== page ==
• Rome's Germanic opponents are portrayed as wild, hairy barbarians charging with no regard for the enemy's strength or numbers. In reality, the Germanic tribes avoided an open battle when they could, and preferred to fight in a tight shieldwall with long spears supported by javelin throwers, archers and cavalry.
  • Stirrups can be seen used on some of the Roman cavalry, but while they were invented in Asia during the Roman Empire period, the Romans never adopted them. They are used in the movie for obvious safety reasons, a proper Roman saddle being difficult to ride.[4][6]
  • The forest of the opening battle would not have appeared in Roman times as it does on film. The scenes were shot at a managed spruce forest near Farnham in England.[7] Since modern forestry was not applied in Europe before roughly the 16th century, a forest consisting of a single species of tree (a monoculture) would have been an unlikely sight in Germania in AD 180. The location was chosen due to availability, as few forest areas are available to be used for such destructive purposes.
  • Catapults and ballistae would not have been used in a forest. They were rarely used in open battles and reserved primarily for sieges.[4]
  • Much of the infantry combat is shown as one-on-one dueling between individuals. The highly organized Romans would not have allowed this to happen, as there was a higher chance of an individual legionary falling in single combat than if he was fighting as part of a unit. In fact, Roman soldiers were not trained in individual combat techniques and would be severely punished if they broke formation to do so. The organized, cohort-based fighting style of the post-Marian army would have been used to outlast the Germans. Both this and the above inaccuracy are due to the relative monotony of actual Roman tactics.
  • The Roman armies used throwing spears called pila in real life. However, in the battles there are no signs of pila-ridden enemy bodies, which does not track with how those conflicts turned out in Rome's favor.
  • In the movie Maximus' former army is said to be camped in Ostia, even though the officers are said to have been replaced with men loyal to Commodus no army other than the Praetorian Guard would have been camped so close to Rome.


  • Scott received considerable criticism for having female gladiators in the film. Nevertheless, according to the ancient sources, they did, in fact, exist.[8]
  • The emperor indicates the fate of a gladiator by showing thumbs up or thumbs down, which is a common misconception, as there is no historical evidence for this interpretation. Some scholars[no citations needed here] contend that the actual sign was a thumb to the throat for death (meaning plant the sword in the downed gladiator's neck), and thumb in fist (like a sheathed dagger) or thumbs down (to indicate sticking the swords point in the ground) if the gladiator was to live. The historical record repeatedly turned up the phrase "turning the thumb" without specifying exactly what that meant, which does allow for a great deal of leeway in how this was presented in the film.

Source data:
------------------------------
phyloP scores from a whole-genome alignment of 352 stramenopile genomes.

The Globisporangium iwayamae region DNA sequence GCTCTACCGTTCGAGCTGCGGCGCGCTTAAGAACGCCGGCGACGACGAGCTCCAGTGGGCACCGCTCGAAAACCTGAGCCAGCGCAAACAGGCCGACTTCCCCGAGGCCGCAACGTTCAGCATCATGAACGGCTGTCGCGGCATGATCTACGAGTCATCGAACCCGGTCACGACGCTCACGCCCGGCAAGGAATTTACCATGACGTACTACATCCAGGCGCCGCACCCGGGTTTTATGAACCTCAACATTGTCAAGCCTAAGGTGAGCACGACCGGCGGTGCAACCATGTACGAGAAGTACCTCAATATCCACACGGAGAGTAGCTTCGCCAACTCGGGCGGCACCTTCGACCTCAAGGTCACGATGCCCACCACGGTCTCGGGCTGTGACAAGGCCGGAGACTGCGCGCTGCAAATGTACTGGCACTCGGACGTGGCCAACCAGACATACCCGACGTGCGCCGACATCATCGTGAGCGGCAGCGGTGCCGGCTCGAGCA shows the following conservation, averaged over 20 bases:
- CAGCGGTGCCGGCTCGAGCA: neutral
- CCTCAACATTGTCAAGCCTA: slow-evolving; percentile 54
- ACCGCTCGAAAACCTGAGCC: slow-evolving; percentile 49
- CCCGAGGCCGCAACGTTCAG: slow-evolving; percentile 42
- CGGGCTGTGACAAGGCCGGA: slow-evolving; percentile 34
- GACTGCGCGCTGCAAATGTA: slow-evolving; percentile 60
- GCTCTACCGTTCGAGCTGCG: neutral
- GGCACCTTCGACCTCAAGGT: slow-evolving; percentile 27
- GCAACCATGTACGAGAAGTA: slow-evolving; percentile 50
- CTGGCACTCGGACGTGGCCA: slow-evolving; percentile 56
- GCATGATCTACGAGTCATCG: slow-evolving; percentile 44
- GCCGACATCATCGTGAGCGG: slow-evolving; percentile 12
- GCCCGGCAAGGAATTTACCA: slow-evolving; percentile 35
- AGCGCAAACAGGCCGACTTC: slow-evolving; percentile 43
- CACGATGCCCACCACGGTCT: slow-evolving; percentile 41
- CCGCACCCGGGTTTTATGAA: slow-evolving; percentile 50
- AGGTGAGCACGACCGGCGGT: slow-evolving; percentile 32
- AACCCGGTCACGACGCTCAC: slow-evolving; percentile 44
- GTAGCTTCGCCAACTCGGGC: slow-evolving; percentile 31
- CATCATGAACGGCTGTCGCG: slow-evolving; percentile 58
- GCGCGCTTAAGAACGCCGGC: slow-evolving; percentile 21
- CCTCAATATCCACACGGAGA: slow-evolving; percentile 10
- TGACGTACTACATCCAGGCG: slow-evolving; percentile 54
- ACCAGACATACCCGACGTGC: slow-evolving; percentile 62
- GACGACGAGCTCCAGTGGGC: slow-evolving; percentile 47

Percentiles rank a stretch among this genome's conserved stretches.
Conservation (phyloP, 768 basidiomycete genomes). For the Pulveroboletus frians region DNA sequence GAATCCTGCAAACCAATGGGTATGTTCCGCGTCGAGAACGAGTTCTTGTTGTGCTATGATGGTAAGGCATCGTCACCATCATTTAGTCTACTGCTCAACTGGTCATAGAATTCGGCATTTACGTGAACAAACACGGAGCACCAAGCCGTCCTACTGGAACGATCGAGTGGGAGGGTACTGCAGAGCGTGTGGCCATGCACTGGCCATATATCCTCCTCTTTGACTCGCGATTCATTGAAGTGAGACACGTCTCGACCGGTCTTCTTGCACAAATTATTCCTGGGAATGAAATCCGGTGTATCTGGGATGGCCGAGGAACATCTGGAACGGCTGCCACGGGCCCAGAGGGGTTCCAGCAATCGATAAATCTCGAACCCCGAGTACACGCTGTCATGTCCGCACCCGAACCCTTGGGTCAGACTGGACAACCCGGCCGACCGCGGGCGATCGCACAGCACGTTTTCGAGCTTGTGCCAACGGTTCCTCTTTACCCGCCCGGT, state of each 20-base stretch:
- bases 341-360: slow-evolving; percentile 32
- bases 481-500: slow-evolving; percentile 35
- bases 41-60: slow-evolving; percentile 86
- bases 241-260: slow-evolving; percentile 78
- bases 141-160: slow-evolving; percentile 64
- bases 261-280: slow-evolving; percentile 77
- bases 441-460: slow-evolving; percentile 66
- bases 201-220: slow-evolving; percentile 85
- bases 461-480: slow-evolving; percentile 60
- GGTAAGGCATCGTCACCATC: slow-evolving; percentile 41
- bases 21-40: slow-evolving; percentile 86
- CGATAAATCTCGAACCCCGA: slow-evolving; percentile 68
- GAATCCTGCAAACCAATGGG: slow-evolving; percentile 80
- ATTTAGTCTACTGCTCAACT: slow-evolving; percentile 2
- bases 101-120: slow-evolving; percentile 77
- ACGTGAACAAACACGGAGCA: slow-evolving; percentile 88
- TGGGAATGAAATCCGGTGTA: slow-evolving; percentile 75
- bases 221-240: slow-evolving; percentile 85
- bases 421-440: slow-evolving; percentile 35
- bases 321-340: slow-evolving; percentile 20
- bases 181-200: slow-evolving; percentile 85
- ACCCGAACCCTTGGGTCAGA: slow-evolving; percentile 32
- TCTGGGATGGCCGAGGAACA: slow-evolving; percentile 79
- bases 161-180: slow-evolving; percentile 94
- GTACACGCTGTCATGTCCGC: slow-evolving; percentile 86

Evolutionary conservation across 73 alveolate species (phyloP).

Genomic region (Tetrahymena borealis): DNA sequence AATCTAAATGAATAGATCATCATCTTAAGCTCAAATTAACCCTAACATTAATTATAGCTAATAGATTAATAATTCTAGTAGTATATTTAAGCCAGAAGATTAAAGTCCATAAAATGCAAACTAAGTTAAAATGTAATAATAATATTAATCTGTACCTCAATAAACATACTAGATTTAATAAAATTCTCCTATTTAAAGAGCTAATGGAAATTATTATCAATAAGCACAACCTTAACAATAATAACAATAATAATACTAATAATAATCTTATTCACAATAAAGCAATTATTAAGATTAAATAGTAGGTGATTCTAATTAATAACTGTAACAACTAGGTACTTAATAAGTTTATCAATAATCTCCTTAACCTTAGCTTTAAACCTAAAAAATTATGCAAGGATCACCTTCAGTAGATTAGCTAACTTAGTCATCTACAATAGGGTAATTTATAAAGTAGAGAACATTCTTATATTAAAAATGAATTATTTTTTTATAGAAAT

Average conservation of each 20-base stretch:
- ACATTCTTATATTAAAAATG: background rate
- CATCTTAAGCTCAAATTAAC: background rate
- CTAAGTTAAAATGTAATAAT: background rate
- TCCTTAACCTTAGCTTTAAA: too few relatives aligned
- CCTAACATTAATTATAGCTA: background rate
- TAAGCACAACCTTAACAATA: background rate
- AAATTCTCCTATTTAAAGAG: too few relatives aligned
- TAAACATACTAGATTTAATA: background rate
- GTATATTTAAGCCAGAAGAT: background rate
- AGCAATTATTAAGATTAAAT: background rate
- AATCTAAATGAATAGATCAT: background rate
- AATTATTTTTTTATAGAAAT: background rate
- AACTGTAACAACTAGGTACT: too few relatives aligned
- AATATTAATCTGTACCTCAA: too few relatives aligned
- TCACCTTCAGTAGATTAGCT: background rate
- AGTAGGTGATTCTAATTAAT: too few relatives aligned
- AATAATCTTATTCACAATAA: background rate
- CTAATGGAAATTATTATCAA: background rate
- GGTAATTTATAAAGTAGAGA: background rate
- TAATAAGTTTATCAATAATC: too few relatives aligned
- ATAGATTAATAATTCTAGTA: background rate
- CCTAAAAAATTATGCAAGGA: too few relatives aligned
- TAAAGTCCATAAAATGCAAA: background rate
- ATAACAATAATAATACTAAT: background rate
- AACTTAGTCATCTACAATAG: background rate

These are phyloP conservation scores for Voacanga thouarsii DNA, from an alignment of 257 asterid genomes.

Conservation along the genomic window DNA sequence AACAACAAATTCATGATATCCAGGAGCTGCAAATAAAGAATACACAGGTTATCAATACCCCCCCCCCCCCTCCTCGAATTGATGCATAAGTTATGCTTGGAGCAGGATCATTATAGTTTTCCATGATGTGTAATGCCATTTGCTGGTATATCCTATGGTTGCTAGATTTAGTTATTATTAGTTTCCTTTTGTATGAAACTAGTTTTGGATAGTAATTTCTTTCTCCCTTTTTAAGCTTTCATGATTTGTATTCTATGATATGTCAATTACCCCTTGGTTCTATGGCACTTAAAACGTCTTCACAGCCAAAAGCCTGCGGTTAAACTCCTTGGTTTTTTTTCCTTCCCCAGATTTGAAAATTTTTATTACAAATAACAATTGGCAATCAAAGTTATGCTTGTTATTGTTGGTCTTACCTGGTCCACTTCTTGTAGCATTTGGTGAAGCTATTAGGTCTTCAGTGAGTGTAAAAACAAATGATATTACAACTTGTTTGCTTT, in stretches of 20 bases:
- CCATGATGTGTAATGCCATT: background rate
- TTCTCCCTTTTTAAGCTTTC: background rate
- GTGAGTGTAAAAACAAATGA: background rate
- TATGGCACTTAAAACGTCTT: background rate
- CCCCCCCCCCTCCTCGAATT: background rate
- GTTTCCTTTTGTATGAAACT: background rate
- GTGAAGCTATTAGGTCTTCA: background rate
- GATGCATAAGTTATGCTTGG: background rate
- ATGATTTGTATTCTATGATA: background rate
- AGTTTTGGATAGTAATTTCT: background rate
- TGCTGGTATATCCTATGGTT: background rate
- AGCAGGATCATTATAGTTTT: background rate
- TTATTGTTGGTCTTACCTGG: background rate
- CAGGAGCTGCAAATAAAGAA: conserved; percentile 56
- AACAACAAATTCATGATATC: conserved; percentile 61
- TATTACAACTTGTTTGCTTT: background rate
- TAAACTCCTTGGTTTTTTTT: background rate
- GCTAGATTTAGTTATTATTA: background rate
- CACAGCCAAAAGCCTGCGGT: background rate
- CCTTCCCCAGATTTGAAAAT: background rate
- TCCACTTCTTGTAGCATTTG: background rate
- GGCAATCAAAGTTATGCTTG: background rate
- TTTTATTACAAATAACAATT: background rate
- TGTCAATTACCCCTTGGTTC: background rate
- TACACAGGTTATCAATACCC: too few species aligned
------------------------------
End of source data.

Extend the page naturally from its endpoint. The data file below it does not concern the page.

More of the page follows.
• Gladiatorial combats were accompanied by musicians who altered their tempo to match that of the combat in the style now familiar with music in action movies.[9]
  • Gladiatorial combatants were not as violent as portrayed, nor did they forcibly fight to the death. Similarly to modern-day professional athletes, gladiators were too profitable an asset to disregard their lives so callously. In fact, deaths in the arena were relatively rare, and only if the loser was particularly bad would the public ask for his killing.[10]
  • Maximus only fights gladiators he does not know during the various games. This depiction is unusual, as it was the normal practice outside of rare special events for gladiators to fight only those they trained with from their own school [no citations needed here].
  • Many of the combats in the film are fought between gladiators that are different weights and sizes. However, similar to modern boxing bouts, gladiators were matched against opponents of the same size [no citations needed here].
  • Like today's athletes, gladiators did product endorsements. Particularly successful gladiators (such as Maximus) would endorse goods in the arena before commencing a fight and have their names promoting products on the Roman equivalent of billboards.[11] This practice, although originally in the script, was later removed from it for fear that audiences would think it anachronistic.


  1. 1.0 1.1 1.2 Ward, Allen (May 2001). "The Movie "Gladiator" in Historical Perspective". University of Connecticut. http://ablemedia.com/ctcweb/showcase/wardgladiator1.html. Retrieved July 31, 2009. 
  2. "GLADIATOR: THE REAL STORY". http://www.exovedate.com/the_real_gladiator_one.html. Retrieved 2008-06-17. 
  3. "Commodus". Encyclopædia Britannica Online. http://www.britannica.com/eb/article-9024967/Commodus. Retrieved 2008-06-17. 
  4. 4.0 4.1 4.2 Winkler, Martin M. (2004). Gladiator: film and history. Wiley-Blackwell. ISBN 1-4051-1042-2. 
  5. Junkelmann, Marcus in Hollywoods Traum von Rom (Hollywood’s Dream of Rome), p. 117, 120 and 195.
  6. "Movie Nitpick: Gladiator". The Nitpickers Site. http://www.nitpickers.com/movies/nitpick.cgi?np=16281. Retrieved 2008-06-17. 
  7. "Gladiator Production Notes". http://www.searchmalta.com/reviews/movie_gladiator.shtml. Retrieved 2008-06-17. 
  8. Suetonius, Domitian, 4.1
  9. Stephen Wisdom, Angus McBride, Gladiators: 100 BC – AD 200, Oxford, United Kingdom, Osprey. Author's sketch and note, p. 18.
  10. Potter, David S. (2010). "Entertainers in the Roman Empire," chap. 8 in Life, Death, and Entertainment in the Roman World, eds. David S. Potter and David J. Mattingly. The University of Michigan Press.
  11. Not Such a Wonderful Life: A Look at History in Gladiator IGN movies February 10, 2000